Saturday, May 10, 2008

Coping With Loss


It happens every year. Spring rolls around and as the garden begins to awaken, I anxiously make the rounds to see what has survived whatever kind of winter we've had. Some things burst out of their winter coats like gangbusters to let you know right away that they're ready to get on with the show. Others are shy and keep you wondering if there's any life left in them.

But the time eventually comes when you know that last year's show was actually the swan song for some of them, and it's hard to take. God has said that He doesn't want a single soul to be lost, and so it is with us and the plants we lovingly care for.

I had said earlier that I was making a rule for myself that I wouldn't plant any perennials in the fall. The purpose of making that decision was to plant only in spring and summer so that there was enough time for the plant to become established and better able to withstand the rigors of winter. Of course, I always see something I'd not seen before and want it, so I'm always breaking my own rule.
So it should come as no surprise when some of these plants that should make it through the winter, don't.

This year, so far, I've determined that these are goners:


Gaura lindheimeri
Coreopsis 'Autumn Blush'
Cape Fuschia

4 out of 5 Lavenders

Echinacea 'Harvest Moon'
Perennial Flax (Linum perenne)

Caryopteris
'Black Knight'

Lobelia cardinalis 'Queen Victoria'
Astrantia 'Moulin Rouge'
Sedum
'Cape Blanco'

A great deal of Gaillardia

Rose 'Sutter's Gold' (and I've had this one for years!)
Burning Bush (Euonymus alata)

Variegated Brunnera

Heuchera
'Marmalade'

Blue-eyed Grass (Sisyrinchium angustifolium)
Sunset Foxglove (Digitalis obscura)
Mums (duh)
Rose 'Diana Princess of Wales'

Ouch.


Some of those were planted last fall, but a few of them I've had for a couple of years or more. Romie finds it much harder to deal with losing a plant than I do, and when it happens, he can be heard to declare, "Well, don't buy any of that anymore." Then I have to explain that there can be many reasons that a plant doesn't survive and that no gardener worth his or her salt will last unless they learn early on that you win some and lose some, and sometimes you have no idea why.

So we remember their beauty, mourn their loss, and move on. There is, after all, a bright side to this. Losing a plant means there's a vacancy in the garden. A vacancy that is waiting to be filled by that new introduction you've had your eye on or maybe more of an old tried-and-true favorite.


If you've figured out why the plant was lost, maybe you'll try it again if it's one that you particularly long to have in your garden. I'll usually give a plant two tries before I give up on growing it, especially if it's supposed to grow well in our area.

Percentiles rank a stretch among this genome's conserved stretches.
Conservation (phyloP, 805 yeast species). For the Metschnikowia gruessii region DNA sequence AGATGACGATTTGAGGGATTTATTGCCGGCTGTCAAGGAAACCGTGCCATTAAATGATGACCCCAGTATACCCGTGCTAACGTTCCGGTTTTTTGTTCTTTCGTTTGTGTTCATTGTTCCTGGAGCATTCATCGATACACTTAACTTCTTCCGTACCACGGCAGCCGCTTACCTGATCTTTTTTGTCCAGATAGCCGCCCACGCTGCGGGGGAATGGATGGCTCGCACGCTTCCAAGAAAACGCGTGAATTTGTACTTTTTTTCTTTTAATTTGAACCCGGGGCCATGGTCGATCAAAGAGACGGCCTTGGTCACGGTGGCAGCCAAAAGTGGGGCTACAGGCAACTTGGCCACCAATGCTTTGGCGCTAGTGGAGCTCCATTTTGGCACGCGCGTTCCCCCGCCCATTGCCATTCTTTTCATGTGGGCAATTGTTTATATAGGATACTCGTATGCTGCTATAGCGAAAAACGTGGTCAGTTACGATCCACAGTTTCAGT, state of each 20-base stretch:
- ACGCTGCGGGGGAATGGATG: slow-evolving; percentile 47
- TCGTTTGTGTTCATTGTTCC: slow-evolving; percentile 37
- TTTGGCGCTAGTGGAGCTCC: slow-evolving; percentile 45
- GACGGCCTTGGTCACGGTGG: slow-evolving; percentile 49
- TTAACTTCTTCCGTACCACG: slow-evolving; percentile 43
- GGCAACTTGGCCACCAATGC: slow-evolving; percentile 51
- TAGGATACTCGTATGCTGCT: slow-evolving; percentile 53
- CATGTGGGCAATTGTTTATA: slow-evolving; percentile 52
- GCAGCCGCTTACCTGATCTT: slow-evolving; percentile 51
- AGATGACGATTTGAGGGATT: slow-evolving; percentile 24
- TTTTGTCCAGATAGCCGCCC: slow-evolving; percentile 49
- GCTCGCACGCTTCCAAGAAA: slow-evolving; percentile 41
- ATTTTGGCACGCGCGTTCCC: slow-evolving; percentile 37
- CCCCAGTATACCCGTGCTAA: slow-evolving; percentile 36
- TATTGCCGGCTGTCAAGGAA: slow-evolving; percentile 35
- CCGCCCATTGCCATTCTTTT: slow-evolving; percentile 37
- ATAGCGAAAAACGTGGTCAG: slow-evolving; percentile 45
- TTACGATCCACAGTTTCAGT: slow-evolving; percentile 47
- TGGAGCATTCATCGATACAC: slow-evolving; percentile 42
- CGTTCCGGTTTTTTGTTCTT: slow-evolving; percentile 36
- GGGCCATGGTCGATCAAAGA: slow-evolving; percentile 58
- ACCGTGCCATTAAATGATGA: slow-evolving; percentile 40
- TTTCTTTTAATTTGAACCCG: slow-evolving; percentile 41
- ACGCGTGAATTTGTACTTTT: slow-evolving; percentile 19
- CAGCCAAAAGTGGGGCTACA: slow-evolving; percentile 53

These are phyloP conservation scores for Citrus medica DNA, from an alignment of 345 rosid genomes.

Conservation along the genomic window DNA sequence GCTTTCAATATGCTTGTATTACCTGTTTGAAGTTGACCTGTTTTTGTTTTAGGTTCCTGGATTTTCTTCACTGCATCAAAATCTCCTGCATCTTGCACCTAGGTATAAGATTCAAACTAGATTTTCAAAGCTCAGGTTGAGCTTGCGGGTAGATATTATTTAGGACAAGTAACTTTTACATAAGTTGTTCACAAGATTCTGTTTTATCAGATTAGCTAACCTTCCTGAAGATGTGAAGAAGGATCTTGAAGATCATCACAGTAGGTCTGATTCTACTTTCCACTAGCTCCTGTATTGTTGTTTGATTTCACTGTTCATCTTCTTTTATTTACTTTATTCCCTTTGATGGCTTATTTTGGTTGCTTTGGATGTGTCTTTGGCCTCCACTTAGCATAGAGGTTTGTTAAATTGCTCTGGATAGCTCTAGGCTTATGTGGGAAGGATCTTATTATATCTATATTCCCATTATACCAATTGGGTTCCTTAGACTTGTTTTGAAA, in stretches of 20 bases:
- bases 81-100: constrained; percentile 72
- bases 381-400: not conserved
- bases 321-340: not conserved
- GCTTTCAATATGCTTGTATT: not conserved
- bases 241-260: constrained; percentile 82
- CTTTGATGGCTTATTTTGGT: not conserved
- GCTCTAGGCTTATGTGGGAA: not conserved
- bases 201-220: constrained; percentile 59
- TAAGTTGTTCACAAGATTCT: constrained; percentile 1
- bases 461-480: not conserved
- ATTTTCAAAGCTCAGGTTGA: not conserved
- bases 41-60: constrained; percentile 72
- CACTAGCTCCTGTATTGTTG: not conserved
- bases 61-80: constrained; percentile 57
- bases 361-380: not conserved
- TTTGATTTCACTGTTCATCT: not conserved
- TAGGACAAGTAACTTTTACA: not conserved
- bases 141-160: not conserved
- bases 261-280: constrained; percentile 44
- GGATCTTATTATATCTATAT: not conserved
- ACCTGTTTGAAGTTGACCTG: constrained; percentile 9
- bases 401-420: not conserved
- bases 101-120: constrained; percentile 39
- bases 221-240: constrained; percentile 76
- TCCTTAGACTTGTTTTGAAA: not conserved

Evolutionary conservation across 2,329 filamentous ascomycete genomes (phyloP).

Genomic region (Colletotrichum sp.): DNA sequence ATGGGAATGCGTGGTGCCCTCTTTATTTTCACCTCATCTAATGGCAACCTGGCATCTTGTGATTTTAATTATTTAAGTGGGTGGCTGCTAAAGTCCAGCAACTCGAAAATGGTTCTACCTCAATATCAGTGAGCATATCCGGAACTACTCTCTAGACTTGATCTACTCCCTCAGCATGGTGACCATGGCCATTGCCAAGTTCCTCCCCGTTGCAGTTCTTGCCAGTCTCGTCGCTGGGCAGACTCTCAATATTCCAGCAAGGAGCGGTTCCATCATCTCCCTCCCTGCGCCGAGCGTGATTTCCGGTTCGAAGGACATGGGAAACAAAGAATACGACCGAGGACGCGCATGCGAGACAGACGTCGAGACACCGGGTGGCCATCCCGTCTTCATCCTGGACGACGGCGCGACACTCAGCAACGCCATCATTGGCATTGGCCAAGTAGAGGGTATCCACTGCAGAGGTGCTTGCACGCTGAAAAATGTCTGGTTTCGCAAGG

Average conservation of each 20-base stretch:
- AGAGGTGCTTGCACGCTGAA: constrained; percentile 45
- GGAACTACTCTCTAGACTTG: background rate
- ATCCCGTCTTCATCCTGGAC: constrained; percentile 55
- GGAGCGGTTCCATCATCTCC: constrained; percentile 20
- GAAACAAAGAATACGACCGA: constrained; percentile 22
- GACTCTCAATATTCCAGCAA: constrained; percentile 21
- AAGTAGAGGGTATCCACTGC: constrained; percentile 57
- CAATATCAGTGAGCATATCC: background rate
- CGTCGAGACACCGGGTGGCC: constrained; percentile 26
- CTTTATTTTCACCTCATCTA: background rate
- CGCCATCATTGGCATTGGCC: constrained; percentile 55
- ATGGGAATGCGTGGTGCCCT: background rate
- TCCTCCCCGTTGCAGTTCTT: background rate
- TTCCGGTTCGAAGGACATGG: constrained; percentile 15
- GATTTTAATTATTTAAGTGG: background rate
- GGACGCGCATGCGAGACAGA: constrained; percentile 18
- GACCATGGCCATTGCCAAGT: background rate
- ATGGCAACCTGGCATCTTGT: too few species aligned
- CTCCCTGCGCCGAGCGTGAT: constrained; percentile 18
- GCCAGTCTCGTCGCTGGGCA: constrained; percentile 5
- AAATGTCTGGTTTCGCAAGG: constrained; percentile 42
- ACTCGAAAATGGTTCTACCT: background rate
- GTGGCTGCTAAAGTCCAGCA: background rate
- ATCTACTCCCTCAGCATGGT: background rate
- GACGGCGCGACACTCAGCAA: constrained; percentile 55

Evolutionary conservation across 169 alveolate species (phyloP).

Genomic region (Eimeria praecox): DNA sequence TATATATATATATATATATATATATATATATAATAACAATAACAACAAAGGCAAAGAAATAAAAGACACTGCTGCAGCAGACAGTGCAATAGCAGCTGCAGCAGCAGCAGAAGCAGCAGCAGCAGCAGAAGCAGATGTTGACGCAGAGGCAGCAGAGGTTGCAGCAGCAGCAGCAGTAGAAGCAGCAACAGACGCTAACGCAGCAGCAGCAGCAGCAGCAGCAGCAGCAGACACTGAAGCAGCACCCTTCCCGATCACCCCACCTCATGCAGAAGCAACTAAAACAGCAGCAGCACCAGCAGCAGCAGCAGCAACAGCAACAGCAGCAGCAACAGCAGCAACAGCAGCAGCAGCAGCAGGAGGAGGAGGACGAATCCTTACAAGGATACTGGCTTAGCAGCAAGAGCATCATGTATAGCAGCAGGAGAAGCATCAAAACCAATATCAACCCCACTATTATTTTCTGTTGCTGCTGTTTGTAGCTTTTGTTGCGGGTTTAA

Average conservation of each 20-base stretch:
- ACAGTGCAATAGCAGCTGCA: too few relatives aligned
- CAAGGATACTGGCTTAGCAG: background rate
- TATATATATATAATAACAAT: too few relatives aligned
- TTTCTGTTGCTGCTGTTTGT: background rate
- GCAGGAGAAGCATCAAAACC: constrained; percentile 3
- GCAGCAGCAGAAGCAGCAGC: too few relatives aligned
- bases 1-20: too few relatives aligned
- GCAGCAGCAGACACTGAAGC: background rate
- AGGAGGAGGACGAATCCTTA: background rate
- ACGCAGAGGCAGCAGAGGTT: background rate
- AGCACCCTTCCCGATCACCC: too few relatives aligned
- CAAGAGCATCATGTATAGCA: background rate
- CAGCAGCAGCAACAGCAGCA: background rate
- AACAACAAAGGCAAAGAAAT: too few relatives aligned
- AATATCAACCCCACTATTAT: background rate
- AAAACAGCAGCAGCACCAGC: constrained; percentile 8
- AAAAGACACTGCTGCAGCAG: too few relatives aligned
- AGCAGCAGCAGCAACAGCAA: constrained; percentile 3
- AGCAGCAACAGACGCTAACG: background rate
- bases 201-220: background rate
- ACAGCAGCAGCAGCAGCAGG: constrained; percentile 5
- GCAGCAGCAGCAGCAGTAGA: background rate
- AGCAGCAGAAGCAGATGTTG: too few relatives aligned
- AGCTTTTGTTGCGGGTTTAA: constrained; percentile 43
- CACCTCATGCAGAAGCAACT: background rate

Then there are those plants that you just really, really want and hate to throw in the towel with them. For me, it's the Himalayan Blue Poppy (Meconopsis betonicifolia). I'm sad to say that not a single one of the plants that I planted from Michigan Bulb is yet alive. But I do think I see sprouts in my winter sown container! Just a couple of fuzzy-leaved seedlings poking up out of the soil give me hope.






Isn't this just one of the challenges of gardening? What you kill makes you stronger, isn't that what they say? Well okay, not quite, but we do need to learn to roll with the punches and now I hope you feel better about your own losses. Misery loves company. :-)

15 comments:

Cinj said...

OUCH! That's quite a causualty list, isn't it? Was this winter harsher than normal? Losing plants is a part of life. There are always lessons to learn from those losses though, right? My motto is keep trying plants you enjoy. One day you'll get it right!

Kylee said...

Hi Cinj ~ Actually, that's not a lot in comparison to what all is here. While I'm not happy losing anything, I've learned that it's going to happen, regardless of how you treat some plants. There are so many factors that influence a plant's success that it's hard to get them all right every time.

Our winter wasn't particularly harsh. We had a lot of snow, which was a good thing. The bad thing about our winter this year was that it seemed to never end. We've had a lovely spring - one of the best in a long time!

And yes, you learn something new every time you have a failure. You just have to view it as a learning experience and not let it get you down, right? :-)

Sara said...

Any chance some of the lost will have reseeded themselves? I've always lamented the loss of plants after a harsh winter, but once I stopped cutting back perenials and leaving it to my nature I was pleasantly surprised with how many reseeded themselves. Good luck and don't give up ....they're worth it.

dave1949 said...

Kylee,

One thing that never seems to die off, no matter the weather, is the darn dandelions.

After reading I stopped from tearing up more of the grass and weeds(7 shipments of plants arriving between now and May 22, to take a quick inventory of winter loss.

Just a walk around showed my Harvest moon surviving but not my Lillie Put Echinacea. Some of the Iris that were affected by mold, after a little watering with diluted chlorine water, 5 of the 1o popped up just fine. The other five, the tubers are hardening every day.

Looks like I lost my red Delphinium, Delphinium Nudicaule Laurin. I am still going to find the right micro climate in my yard for them.

The last of my snow melted Last Monday, now I have no outside cooler for my cold drinks, while I garden. With 253 inches of snow , I was surprised to zone 6 plants up and looking healty and zone 3 plants either not up or looking sickley.

Started to dig out last years glad beds to find out than some of the bulbs survived under such insulation.

And as you said a plant gone gives you an extra spot to try again, or try a new plant.